To tourists they are a time-honored, charming way of seeing the sights, but animal rights activists say Montreal’s horse-drawn carriages are a cruel and unnecessary relic of yesteryear.
A longstanding feud between the coachmen and their critics looks set to end however with the unique mode of transport set to disappear from the streets of Canada’s second city by year-end.
City Hall has ordered an end to the tourist rides out of concern for the horses. In 2018, the council passed a bylaw banishing horse-drawn carriages, starting in 2020.
The death of a horse in 2018 (Charlot) while pulling a carriage was the last straw for animal rights groups and prompted Mayor Valérie Plante to say that Projet Montréal’s decision to shut down the calèche industry was the right one.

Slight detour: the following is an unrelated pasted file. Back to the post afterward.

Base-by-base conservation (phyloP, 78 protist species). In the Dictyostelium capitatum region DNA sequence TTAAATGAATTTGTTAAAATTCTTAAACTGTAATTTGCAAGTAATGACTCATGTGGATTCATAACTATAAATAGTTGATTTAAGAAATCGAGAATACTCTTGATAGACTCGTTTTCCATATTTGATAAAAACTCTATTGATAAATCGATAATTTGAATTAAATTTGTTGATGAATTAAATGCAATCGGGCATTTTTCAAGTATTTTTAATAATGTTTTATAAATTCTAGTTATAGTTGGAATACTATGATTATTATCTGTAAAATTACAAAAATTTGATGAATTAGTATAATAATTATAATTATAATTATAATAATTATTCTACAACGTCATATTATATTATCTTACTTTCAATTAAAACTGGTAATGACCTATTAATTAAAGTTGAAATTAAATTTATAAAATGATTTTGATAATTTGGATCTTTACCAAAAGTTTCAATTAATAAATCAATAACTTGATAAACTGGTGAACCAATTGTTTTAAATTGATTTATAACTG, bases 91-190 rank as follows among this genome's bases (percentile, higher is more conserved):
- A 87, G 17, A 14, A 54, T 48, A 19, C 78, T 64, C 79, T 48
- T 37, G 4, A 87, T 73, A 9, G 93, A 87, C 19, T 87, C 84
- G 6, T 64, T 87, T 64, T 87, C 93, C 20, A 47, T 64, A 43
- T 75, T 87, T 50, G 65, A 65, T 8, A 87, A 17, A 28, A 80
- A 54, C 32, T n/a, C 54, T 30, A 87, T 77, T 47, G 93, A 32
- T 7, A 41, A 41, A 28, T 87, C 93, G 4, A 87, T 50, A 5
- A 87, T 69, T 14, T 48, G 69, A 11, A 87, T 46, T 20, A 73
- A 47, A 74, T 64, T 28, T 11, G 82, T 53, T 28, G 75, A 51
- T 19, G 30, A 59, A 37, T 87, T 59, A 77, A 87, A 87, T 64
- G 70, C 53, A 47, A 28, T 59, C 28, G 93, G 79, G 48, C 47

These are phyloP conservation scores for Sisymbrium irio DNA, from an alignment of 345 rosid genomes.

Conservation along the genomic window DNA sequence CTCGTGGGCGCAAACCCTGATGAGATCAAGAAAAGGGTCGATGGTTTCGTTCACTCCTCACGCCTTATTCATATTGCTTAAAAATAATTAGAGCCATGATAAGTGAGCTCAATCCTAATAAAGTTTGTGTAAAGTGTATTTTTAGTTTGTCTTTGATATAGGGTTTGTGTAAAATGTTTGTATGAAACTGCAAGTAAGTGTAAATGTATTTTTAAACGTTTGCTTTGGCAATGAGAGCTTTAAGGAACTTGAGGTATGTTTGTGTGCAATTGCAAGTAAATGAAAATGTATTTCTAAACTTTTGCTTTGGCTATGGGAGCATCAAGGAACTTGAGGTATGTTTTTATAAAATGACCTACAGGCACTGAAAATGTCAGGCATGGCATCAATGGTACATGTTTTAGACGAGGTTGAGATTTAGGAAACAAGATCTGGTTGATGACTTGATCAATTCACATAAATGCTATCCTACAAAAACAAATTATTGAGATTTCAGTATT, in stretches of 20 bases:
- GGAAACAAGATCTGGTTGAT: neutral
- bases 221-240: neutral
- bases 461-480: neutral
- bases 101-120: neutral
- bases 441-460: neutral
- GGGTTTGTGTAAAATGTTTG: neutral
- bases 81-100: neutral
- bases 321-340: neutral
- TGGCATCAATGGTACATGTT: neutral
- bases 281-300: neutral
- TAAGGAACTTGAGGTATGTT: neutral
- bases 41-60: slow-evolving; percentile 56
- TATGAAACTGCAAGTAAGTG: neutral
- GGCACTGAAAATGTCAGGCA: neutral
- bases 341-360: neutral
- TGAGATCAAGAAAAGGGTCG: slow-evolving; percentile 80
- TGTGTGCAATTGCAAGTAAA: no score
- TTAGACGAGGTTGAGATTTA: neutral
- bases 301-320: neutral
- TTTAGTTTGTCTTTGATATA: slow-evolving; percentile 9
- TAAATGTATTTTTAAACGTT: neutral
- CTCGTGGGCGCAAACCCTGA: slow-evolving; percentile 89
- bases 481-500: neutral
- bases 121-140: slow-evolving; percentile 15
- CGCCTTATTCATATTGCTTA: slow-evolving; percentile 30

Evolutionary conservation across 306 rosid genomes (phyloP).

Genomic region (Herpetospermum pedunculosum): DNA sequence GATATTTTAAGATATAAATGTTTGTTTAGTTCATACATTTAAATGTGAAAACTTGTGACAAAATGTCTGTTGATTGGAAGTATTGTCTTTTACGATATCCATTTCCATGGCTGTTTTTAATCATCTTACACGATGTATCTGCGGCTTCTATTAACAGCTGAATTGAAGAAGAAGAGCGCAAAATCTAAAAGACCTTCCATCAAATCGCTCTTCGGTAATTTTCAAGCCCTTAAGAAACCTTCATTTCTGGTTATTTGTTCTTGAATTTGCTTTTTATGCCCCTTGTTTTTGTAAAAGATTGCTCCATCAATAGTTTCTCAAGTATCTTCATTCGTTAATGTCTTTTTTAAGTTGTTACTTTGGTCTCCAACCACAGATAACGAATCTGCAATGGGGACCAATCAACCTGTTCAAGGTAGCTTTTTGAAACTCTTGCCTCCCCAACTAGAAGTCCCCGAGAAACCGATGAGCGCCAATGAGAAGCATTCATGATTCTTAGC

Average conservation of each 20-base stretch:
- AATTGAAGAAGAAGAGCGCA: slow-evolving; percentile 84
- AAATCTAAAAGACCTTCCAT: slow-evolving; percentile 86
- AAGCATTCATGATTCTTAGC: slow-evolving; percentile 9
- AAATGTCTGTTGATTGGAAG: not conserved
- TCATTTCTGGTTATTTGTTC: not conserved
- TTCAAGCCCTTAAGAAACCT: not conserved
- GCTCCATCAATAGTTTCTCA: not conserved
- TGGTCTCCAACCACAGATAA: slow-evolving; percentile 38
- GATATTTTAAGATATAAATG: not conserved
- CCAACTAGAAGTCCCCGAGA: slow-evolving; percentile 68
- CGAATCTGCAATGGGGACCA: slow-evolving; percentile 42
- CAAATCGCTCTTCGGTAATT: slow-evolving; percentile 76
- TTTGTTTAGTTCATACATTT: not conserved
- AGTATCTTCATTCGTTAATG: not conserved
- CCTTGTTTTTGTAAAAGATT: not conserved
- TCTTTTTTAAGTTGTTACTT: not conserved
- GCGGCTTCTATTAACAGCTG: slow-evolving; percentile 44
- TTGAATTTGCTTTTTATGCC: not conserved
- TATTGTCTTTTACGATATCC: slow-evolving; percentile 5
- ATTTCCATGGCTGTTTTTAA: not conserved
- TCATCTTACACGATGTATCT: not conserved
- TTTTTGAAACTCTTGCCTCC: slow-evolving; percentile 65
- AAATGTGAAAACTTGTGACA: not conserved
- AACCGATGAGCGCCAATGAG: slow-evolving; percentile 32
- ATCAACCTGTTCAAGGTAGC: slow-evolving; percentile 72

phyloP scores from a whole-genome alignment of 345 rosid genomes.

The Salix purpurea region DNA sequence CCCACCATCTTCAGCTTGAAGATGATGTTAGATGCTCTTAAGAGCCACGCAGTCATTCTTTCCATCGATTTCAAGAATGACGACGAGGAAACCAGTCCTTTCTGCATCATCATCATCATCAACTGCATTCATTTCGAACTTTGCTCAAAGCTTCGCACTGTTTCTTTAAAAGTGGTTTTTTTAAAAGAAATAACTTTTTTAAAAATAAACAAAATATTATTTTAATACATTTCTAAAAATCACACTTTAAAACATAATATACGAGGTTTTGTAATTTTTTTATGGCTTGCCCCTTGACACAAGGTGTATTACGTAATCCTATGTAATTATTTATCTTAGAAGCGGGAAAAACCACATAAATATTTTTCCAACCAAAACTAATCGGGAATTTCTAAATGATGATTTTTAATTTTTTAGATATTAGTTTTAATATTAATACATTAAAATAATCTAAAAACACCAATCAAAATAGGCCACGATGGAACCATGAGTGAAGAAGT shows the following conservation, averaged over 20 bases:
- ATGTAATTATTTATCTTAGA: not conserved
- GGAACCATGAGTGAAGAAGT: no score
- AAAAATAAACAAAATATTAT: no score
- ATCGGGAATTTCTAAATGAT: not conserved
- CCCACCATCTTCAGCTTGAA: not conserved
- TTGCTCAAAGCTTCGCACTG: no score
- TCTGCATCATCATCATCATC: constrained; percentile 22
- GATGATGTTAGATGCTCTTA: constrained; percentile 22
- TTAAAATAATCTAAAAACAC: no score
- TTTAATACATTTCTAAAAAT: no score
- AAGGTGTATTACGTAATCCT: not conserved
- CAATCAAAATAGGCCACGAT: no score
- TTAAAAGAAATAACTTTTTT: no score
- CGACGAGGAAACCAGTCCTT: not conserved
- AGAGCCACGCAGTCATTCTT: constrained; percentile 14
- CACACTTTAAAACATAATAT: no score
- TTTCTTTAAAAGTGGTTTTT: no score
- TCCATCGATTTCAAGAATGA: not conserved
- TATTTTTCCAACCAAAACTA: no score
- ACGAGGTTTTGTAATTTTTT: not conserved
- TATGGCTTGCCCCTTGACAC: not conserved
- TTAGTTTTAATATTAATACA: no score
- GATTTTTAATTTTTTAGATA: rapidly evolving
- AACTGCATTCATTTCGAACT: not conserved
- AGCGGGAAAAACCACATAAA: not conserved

“It is a tradition that has long been appreciated but today I think it is time to move on,” said Jean-François Parenteau, the city’s pointman in the case.
The city, he said, must “show concern for the animals.”
In April, to prevent out-of-work horses from ending up at slaughterhouses, the city said it would pay the Society for the Prevention of Cruelty to Animals Can$1,000 (US$760) for each horse offered a refuge or adoptive family.
City Hall, meanwhile, is working on a retraining program to help coachmen transition to other tourist jobs.
• Post Update 12/31/2019: Montreal’s horse drawn carriage industry rides off into history but not quietly, 660 City News, by Morgan Lowrie, The Canadian Press, 29 Dec 2019.
Rest in peace, Charlot
• ‘It was gut wrenching,’ says man who watched calèche horse die in Old Montreal, CBC.CA News, November 5, 2018. View video of a clearly distressed Charlot dying taken by a neighbor with his cell phone. View image of a dead Charlot »
• Calèche owner launches last-ditch court fight against Montreal’s horse-drawn carriage ban, Tuesday’s Horse, Dec 18, 2019.
Montreal—Moise Cohen and his horse Chanel wait for a fair in Old Montreal on Wednesday May 18, 2016. (Allen McInnis / MONTREAL GAZETTE)